Consuming without producing is not a sustainable strategy. Locusts are excellent consumers, but when they swarm, they will eat the current crop, all the plants, all the stored food and all the seed necessary to plant a new crop (if given access). After the feast they, as well as the humans living off the land and crops, almost all die. Organizers of swarms have passed under various euphemisms thoughout past and present history. Every generation of wolves dresses in a form of sheep’s clothing, including the words they use, thought likely to fool the present generation.
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One phrase under which some modern swarm organizers have attempted to pass is “community organizer.” Under whatever name they pass, their effort to organize a swarm of enslavers, if they are unlucky enough to succeed, ultimately dooms the swarm, as well as others living off the land or system being plundered, to starvation--or weakens them all to the point where they are easily enslaved by the swarm organizer or by outsiders. Very, very often, the real end object of the swarm organizer’s end game is weakening you so he or she can enslave you. History is full of such examples.
There is no fairness in any form of “fairness” that violates any of these principles, and no freedom in any form of “freedom” that depends on the enslavement of any other person, or that is willing to enslave oneself or others, such as one’s children.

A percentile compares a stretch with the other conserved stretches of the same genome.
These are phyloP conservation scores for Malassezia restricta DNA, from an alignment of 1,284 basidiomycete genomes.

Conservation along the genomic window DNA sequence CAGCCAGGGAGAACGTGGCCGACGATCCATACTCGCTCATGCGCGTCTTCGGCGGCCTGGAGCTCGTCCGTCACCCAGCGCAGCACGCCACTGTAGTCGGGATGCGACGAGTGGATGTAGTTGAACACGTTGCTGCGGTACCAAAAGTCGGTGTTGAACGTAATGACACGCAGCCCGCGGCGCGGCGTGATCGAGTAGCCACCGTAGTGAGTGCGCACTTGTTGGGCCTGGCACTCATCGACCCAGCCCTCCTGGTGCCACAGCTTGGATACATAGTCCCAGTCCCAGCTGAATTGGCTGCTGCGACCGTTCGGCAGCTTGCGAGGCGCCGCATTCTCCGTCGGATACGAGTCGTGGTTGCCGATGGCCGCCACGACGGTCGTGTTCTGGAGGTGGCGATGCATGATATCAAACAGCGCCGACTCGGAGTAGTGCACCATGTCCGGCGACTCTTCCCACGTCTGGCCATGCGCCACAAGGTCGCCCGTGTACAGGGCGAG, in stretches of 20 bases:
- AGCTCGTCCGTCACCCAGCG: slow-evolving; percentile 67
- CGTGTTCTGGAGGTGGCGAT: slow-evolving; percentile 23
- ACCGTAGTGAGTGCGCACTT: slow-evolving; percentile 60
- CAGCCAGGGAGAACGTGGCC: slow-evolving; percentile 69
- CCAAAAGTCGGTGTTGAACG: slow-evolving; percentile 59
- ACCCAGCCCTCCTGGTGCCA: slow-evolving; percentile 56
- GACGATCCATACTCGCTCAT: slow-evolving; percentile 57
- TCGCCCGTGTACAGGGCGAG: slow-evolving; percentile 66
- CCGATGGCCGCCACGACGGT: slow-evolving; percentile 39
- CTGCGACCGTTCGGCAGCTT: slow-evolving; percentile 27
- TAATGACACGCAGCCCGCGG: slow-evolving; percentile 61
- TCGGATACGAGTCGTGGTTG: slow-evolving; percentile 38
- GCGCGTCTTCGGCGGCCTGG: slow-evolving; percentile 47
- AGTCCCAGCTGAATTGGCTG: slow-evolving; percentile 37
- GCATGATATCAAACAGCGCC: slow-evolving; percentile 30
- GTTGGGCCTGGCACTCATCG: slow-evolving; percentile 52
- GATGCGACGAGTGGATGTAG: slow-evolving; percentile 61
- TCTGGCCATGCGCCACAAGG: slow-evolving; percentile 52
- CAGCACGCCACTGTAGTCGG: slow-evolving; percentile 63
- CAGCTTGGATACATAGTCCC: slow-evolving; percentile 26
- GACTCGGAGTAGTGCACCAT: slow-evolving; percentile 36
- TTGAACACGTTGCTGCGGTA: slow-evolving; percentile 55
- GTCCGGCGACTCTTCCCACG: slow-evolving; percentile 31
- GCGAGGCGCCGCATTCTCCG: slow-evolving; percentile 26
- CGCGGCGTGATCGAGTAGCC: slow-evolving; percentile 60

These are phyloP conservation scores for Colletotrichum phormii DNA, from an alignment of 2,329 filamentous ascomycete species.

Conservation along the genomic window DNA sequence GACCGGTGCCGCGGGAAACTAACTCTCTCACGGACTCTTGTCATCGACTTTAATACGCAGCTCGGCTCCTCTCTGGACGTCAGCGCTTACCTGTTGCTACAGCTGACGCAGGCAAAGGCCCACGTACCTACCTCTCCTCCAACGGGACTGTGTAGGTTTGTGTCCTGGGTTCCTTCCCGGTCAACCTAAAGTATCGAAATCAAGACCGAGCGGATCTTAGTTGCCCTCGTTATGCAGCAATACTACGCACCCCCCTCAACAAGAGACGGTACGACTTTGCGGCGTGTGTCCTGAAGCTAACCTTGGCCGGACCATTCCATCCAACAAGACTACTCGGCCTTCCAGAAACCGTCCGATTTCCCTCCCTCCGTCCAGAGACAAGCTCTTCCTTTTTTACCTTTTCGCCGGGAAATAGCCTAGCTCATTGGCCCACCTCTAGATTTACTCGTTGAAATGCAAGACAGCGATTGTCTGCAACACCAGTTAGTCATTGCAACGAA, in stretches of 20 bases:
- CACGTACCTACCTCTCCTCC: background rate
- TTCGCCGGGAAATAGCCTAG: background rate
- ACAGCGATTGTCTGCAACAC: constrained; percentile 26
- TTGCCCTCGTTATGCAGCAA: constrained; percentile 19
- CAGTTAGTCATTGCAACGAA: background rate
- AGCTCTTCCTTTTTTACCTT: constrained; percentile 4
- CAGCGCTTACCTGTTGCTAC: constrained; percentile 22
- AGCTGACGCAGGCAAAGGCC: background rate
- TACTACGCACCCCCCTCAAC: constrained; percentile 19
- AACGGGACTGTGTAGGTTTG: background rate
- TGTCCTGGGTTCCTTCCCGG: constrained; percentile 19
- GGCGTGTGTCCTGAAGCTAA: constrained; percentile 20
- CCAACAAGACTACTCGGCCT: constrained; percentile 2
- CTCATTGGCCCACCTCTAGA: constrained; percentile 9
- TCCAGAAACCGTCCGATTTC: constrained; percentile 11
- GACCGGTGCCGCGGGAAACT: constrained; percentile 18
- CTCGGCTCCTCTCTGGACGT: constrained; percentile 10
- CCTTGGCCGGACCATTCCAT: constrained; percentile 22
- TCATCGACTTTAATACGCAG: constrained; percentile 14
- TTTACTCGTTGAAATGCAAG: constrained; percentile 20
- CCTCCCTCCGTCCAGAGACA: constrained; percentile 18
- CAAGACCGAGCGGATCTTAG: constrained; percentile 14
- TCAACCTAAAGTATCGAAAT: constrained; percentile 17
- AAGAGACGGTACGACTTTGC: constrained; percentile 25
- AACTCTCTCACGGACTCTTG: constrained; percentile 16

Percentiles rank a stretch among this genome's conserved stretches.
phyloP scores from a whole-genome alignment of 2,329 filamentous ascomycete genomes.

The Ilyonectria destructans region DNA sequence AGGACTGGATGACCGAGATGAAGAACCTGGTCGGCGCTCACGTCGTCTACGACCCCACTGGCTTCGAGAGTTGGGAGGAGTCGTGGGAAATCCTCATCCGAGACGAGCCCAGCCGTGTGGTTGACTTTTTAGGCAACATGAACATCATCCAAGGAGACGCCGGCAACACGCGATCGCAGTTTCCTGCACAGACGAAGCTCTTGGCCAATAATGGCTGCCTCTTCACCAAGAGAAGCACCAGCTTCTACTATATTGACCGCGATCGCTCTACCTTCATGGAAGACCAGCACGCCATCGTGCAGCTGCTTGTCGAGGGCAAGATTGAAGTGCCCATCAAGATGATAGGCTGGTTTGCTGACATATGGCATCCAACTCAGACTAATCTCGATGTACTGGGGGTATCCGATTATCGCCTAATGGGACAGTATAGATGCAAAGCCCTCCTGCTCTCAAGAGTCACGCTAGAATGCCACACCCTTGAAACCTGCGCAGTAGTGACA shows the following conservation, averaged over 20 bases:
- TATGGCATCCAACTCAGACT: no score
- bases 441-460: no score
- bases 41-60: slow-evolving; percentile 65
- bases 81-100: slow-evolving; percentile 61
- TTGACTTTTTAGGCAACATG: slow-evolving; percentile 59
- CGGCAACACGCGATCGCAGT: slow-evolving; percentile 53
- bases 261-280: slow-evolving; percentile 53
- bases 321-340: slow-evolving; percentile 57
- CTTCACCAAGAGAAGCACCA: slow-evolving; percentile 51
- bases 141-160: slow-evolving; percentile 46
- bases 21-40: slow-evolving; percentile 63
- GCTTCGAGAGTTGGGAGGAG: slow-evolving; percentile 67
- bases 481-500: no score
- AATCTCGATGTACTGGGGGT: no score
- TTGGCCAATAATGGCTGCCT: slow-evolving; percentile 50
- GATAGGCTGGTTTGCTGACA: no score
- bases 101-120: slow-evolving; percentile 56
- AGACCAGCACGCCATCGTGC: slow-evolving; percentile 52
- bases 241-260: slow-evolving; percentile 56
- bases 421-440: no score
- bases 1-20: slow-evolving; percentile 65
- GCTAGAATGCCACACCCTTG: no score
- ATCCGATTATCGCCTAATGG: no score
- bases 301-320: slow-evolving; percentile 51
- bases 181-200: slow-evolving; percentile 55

To Be Continued in Part II.
� 2012 Steve Grow - All Rights Reserved
Steve Grow holds degrees in physics, law and philosophy. He is a retired lawyer who practiced business law for many years. He studied philosophy and cognitive psychology at the graduate level, including working with one of the world’s leading scholars on the work of Aristotle. He was co-editor in chief of his college newspaper. He has observed and wondered about history, psychology, religion, politics, journalism and good (and bad) government since childhood.
He believes that, now and always, the central problem in politics is monitoring and governing those in political positions—so that ordinary people are the ultimate governors and can hold those in office fully accountable. Ordinary people deserve, and need, full legal protection of their privacy. In contrast, all activities of those in government should be open to full scrutiny at all times. In a certain sense, ordinary people should be “ungovernable” and accorded a broad measure of privacy – on the other hand, politicians and their actions should be open to monitoring, closely watched and constrained. Anyone with a contrary view, he believes, is an enemy of freedom—wittingly or unwittingly.